Women have a two-fold higher risk of developing Alzheimer's disease than men, yet strikingly little is known about how changes in brain function promote this difference -- and how early in midlife those changes can be detected. Now, in a population-based study involving more than 200 healthy women and men ages 47 to 55, a team of researchers led by the Brigham and Women's Hospital reveals specific changes in memory function that correspond to sex and menopausal stage, rather than chronological age. The work implicates key areas of the brain that are vulnerable to age-related decline and highlights the importance of ovarian hormones in maintaining memory function.
The new study appears in the Nov. 9 online issue of the journal Menopause.
"For years, the dominant thinking in the field was that women were at higher risk of Alzheimer's disease simply because they tend to live longer," said senior author Jill Goldstein, PhD, Director of Research at the Connors Center for Women's Health and Gender Biology at BWH. "But that idea was perpetuated by research that looked late in life -- not at middle age, when key hormonal transitions take place and when changes in memory begin to surface."
Age-related cognitive decline impacts both men and women, with people reporting forgetfulness and a lack of mental clarity (so-called "brain fog") as they age. While women in general tend to fare better than men on tests of verbal memory and men have a higher rate of mild cognitive impairment later in life, women are disproportionately affected by Alzheimer's disease. In the U.S. alone, there are roughly 5.4 million people living with Alzheimer's disease; nearly two-thirds are women.
Goldstein and her colleagues seized an opportunity to examine how and why these sex differences unfold when one of their long-studied community cohorts, known as the New England Family Study, began entering their later-40s and 50s. That allowed the researchers to carefully examine what happens to memory function in healthy, middle-age women over time as menopause unfolds -- spanning the pre- , peri-, and post-menopausal periods -- and to compare those findings to healthy, age-matched men.
Because the individuals studied showed no signs of dementia or obvious memory loss, standard tests of memory function were not challenging enough to detect changes. So the team turned to a series of neuropsychological tests, refined by Dorene Rentz, PsyD, a lead author on the paper, senior neuropsychologist in the Department of Neurology at BWH, and an expert on Alzheimer's disease. These tests rigorously evaluate different forms of learning and memory, offering a finer-grained view that could identify even early, age-related cognitive deficits.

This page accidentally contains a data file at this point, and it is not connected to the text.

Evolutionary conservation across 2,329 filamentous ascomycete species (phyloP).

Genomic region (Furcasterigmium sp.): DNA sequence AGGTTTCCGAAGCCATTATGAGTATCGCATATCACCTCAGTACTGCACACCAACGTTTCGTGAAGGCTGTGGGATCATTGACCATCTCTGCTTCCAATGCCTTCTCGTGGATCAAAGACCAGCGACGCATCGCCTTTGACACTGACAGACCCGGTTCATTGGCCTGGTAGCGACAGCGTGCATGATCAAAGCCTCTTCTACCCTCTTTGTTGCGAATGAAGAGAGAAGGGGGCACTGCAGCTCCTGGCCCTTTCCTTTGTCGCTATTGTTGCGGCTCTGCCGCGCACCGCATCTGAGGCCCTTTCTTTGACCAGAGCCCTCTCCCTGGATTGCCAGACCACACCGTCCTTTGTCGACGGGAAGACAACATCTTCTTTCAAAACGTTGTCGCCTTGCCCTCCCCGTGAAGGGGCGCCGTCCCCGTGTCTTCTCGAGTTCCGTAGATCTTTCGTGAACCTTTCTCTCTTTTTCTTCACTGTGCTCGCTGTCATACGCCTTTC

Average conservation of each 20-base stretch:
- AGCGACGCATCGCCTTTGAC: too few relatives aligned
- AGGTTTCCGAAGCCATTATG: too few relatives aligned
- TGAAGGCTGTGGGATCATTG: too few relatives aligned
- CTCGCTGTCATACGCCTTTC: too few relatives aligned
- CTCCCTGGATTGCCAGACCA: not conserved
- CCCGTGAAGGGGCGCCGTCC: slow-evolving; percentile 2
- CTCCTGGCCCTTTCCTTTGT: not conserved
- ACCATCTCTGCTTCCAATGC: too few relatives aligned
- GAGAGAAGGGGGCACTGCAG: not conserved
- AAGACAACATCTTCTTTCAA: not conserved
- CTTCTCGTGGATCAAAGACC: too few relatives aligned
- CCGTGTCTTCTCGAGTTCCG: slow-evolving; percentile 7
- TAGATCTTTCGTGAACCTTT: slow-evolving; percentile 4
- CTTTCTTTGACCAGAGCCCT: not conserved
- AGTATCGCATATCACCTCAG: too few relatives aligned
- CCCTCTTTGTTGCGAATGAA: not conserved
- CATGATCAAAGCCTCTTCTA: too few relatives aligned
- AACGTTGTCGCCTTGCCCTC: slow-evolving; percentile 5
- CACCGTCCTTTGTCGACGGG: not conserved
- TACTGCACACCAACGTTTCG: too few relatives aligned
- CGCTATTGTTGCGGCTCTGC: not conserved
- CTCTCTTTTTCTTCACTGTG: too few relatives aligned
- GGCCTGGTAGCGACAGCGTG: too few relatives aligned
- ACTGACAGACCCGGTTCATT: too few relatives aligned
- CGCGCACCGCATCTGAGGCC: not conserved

The researchers found that, when compared to age-matched men, the women scored significantly higher on all categories of memory function assessed by the tests, with one notable exception: Post-menopausal women performed at roughly the same level as their male counterparts (and worse than the other women) on tests of initial learning and retrieval of information. The finding suggested changes in frontal areas of the brain, known for their roles in short-term memory and so-called "executive functions" -- advanced cognitive abilities, like organizing, structuring and evaluating information. In addition, hormone measurements revealed that across all women studied, higher estradiol levels (the form of estrogen that has the greatest effects on the brain) correlated with better memory performance.
When taken together with other recent work, both from Goldstein's group and others, the Menopause paper helps paint a picture of the memory circuits in the brain that begin to change with age -- in both males and females -- and underscores the importance of steroid hormones, especially estradiol for women, in maintaining memory function.
"We need to develop the capability to identify early on who is at highest risk of developing Alzheimer's disease," said Goldstein. "This is critical because the treatments given after disease onset have been unsuccessful. We hope findings from our cohort will ultimately provide clues early in mid-life with regard to who is at highest risk for the disease in later mid-life, and how this may differ for men and women. "
Goldstein and her colleagues are already working toward that goal. Together with collaborator Philip de Jager, MD, PhD, who directs the Program in Translational NeuroPsychiatric Genomics at the Ann Romney Center for Neurologic Diseases at BWH, the researchers are designing a clinical risk tool that can help pinpoint patients who are most vulnerable to Alzheimer's disease. This tool -- which is being developed for both men and women -- will incorporate genetic risk factors as well as a host of other clinical characteristics known to affect memory decline and the sex differences therein.
"Alzheimer's disease is one of the greatest public health challenges of our time," said Goldstein. "Going forward, it is imperative that we understand how to retain memory function throughout life, and that we incorporate these sex differences into future research and therapeutic discovery strategies."
Brigham and Women's Hospital